By having hospitalists admit a disproportionate number of patients at the start of their work week, they can then taper off admissions in their last 2 days and prevent patients from transitioning among more providers than is necessary.
Want to improve satisfaction ratings among hospitalized patients? Try this: limit the number of hospitalists that a patient sees on any given day.
Rather than considering hospitalists as interchangeable cogs in the healthcare system, this approach allows the hospitalist to establish a relationship with the patient.
"What percentage of patients at your hospital see only one daytime hospitalist?" asked John Nelson, MD, a consultant at Nelson Flores Hospital Medicine Consultants, medical director at the Overlake Hospital Medicine Center in Bellevue, Wash., and co-founder of the Society of Hospital Medicine. Nelson spoke at a Hospital Medicine conference here.
Hospitalists variable schedules often force patients to transition between more providers than is necessary, he said. Having hospitalists work as many consecutive day shifts as possible is one way to avoid multiple hand-offs. Yet, even hospitalists working 7 days on and 7 days off shifts will admit new patients on their last day.
What if hospitals could avoid this dilemma? "What if you could exempt doctors on their last day from taking on the care of any new patients?" Nelson asked.
By having hospitalists admit a disproportionate number of patients at the start of their work week, they can then taper off their admissions in their last 2 days. So, that at noon on the second from last day of their work that provider will stop taking any new patients, he said.
Nelson's colleague, Eric Howell, MD, immediate past president of the Society for Hospital Medicine, refers to this pattern of front-loading patient assignment as "slam and dwindle."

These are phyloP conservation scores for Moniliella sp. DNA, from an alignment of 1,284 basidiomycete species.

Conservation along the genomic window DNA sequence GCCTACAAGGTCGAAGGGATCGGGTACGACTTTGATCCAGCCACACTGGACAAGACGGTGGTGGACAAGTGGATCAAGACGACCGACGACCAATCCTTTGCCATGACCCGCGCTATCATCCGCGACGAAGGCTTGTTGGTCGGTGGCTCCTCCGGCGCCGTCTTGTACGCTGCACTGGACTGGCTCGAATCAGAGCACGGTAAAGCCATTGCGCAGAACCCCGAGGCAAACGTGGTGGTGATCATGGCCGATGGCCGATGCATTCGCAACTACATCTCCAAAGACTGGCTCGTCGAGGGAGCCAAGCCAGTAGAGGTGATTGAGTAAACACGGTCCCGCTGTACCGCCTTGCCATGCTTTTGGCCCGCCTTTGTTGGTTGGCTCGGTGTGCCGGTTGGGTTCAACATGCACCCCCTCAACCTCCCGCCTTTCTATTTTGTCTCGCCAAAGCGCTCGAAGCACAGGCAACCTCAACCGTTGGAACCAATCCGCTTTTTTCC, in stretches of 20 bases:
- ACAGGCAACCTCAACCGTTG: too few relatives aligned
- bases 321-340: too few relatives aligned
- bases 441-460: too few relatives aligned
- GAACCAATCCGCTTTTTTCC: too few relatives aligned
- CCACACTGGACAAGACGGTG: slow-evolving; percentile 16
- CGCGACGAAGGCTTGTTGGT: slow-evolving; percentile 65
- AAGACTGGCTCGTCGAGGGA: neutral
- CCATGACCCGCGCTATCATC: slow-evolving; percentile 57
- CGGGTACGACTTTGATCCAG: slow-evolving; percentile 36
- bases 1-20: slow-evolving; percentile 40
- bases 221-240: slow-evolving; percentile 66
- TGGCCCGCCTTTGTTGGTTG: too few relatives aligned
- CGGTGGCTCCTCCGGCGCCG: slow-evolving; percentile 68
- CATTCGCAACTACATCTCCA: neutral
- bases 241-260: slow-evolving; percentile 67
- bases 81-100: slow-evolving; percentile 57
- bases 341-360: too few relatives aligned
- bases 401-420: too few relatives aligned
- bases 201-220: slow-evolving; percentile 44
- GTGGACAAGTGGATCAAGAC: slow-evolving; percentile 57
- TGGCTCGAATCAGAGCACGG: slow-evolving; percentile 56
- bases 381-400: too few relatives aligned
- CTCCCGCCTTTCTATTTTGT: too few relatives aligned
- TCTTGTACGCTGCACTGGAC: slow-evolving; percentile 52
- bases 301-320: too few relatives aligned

"We hand off about six patients, usually because we've been able to whittle our list down," Nelson said. Using this method of assignment, roughly 71% of patients will see the same daytime provider throughout their stay, he said.
In addition to better continuity of care, the incoming provider will pick up a lighter load of patients because on the last day of the outgoing provider's shift, he or she will have more time to "tee up" patients, writing appropriate off-service notes, talking to families and doing the discharge work for individuals expected to leave the following day.
The obvious challenge here is that on the last day of one provider's shift, all of the other providers will be that much busier. This is why it's important to stagger providers' work schedules. "You can't rotate your whole team [on one day]," he said.
Nelson said his site is generously staffed.
"We have it organized so that someone has to stay all day for emergencies, but others can get released when their work is done," he said.
Aside from the 7-days-on/7-days-off model, Nelson said a flexible schedule can also achieve the one-patient, one-hospitalist goal by encouraging physicians to work in the way they work best, even if it means a move away from rigid schedules.
For example, not everyone has to start and finish work at the same time each day, he said.
Besides rigid shifts, Nelson also wishes hospitalists could forget about "load-leveling." The daily half-hour meeting of four or more physicians to evenly distribute patients wastes money and wastes time. "[L]etting it fall randomly, it will be level, or really close to it, over the course of say, a year."
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